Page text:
A novel analysis of medical records for a racially diverse group of more than 6,000 women has added to evidence that some combination of biological, social, and cultural factors—and not race alone—is likely responsible for higher rates of preeclampsia among Black women born in the United States compared with Black women who immigrated to the country.
The data on preeclampsia, a serious form of high blood pressure that can lead to deadly outcomes for mother and fetus, were gathered over a 28-year period as part of the Boston Birth Cohort study originally designed to investigate the genetic and environmental factors associated with premature births. Preeclampsia is one of the leading causes of maternal deaths worldwide, with Black women three-to-four times more likely to die from pregnancy-related causes than white women, according to the U.S. Centers for Disease Control and Prevention. Preeclampsia affects approximately 1 in 25 pregnancies in the U.S, and those who experience it have an increased risk of developing chronic hypertension and cardiovascular disease later in life.
The study was published Dec. 20 in the Journal of the American Medical Association. The new analysis, led by researchers at Johns Hopkins Medicine, specifically examined differences in hypertension and other cardiovascular disease risk factors and prevalence of preeclampsia among Hispanic, Black, and white women. Results showed that all three groups of women who gave birth and were born in the U.S. had a higher cardiovascular disease risk profile than foreign-born counterparts after accounting for differences in weight, smoking, alcohol use, stress, and diabetes.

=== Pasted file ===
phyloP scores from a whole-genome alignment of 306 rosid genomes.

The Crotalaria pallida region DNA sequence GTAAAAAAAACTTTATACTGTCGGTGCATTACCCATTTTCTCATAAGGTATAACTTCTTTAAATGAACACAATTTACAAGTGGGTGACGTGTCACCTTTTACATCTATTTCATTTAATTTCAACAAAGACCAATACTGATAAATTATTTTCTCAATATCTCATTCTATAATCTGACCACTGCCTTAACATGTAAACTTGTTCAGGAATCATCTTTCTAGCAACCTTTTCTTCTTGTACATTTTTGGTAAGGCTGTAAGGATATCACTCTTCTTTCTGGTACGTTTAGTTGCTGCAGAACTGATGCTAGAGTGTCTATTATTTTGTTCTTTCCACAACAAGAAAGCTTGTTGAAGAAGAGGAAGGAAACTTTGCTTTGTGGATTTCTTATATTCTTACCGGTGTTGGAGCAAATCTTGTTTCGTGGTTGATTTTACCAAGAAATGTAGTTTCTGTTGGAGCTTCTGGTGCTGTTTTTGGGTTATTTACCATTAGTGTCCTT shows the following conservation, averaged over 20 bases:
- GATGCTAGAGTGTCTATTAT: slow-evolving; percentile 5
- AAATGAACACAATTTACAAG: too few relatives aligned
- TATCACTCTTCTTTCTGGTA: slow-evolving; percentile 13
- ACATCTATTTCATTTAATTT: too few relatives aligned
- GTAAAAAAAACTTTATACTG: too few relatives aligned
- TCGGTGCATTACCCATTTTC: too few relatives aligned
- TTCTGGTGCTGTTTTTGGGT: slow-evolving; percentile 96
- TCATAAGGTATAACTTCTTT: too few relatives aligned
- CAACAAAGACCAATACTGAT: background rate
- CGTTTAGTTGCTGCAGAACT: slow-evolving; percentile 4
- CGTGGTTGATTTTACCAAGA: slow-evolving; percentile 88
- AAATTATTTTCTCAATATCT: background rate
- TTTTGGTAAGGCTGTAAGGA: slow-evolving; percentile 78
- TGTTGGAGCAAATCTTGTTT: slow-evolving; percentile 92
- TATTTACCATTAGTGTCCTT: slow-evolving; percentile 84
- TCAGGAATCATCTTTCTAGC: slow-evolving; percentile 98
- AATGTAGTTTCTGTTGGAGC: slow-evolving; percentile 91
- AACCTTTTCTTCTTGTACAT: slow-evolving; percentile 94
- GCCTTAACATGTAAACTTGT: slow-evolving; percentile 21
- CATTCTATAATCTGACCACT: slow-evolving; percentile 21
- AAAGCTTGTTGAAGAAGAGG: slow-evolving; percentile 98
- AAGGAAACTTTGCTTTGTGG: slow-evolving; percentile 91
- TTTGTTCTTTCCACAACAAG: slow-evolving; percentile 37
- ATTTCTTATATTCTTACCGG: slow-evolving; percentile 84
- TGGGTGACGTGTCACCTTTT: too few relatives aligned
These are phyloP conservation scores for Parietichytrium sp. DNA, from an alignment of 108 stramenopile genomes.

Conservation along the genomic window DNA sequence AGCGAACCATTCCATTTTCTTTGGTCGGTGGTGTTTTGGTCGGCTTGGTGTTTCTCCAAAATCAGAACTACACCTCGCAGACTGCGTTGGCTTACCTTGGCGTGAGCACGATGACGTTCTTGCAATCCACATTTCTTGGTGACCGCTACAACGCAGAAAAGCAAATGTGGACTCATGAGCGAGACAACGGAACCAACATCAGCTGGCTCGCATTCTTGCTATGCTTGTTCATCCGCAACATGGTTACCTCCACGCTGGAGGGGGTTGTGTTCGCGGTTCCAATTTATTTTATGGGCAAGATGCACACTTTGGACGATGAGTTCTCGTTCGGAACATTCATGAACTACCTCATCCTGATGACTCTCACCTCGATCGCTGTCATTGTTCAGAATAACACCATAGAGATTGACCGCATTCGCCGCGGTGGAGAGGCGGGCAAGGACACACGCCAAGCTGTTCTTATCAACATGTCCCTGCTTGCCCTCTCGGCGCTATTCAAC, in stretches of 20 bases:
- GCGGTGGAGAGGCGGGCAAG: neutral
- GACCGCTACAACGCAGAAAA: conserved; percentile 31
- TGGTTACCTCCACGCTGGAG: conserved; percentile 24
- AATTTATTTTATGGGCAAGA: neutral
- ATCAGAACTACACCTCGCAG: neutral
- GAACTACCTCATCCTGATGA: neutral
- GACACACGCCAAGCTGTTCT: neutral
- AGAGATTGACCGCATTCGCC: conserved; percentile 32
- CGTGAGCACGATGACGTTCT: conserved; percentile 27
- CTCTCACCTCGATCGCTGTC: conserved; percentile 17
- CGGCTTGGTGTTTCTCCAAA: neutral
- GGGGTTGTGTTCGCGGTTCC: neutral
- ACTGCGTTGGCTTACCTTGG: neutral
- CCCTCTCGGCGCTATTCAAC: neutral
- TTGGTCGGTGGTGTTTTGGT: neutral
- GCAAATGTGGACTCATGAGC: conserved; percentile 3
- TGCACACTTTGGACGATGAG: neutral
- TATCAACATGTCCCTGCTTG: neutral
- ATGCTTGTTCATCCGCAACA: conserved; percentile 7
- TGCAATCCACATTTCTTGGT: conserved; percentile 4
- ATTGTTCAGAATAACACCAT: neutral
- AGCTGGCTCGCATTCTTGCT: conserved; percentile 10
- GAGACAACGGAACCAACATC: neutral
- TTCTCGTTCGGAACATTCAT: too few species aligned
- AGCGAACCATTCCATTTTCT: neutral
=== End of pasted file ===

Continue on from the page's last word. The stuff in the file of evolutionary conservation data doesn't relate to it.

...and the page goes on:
For Black women, birth status outside the U.S. and shorter duration of residence (those who lived in America for less than 10 years) were associated with 26% lower odds of preeclampsia. Birthplace status and duration of U.S. residence was not significantly associated with the odds of preeclampsia among Hispanic and white mothers who were born outside the U.S.
Overall, the researchers said, the findings suggest that disparities related to place of birth, or "nativity," in preeclampsia among Black women are "not fully explained" by nativity differences in sociodemographic or cardiovascular disease factors.
"Immigrants come here to seek a better life, but what we are seeing is unhealthy acculturation and assimilation," according to lead researcher Garima Sharma, director of cardio-obstetrics at the Johns Hopkins University School of Medicine.
"Some women come here healthier and they get unhealthier over time probably by adopting habits of the dominant culture that increase poor health outcomes. While we didn't specifically look at the impact of structural racism on health in this study, it may also play a role here. Black women who were born outside the U.S. but immigrated to the country recently may be somewhat protected from the effects of discrimination because they tend to settle in immigrant-concentrated residential areas with increased social support," Sharma added.
Sharma emphasized that further research is needed to explore the interplay of biological and psychosocial and social determinants of health contributing to pregnancy-related disparities in preeclampsia. For years, it's been said that being a Black woman is a risk factor for preeclampsia, said Sharma, but "we need to move beyond putting all the implications on a particular race without accounting for why that is, because in this study, it's clear that Black women born outside the U.S. are less likely to have preeclampsia until they have been here for some time."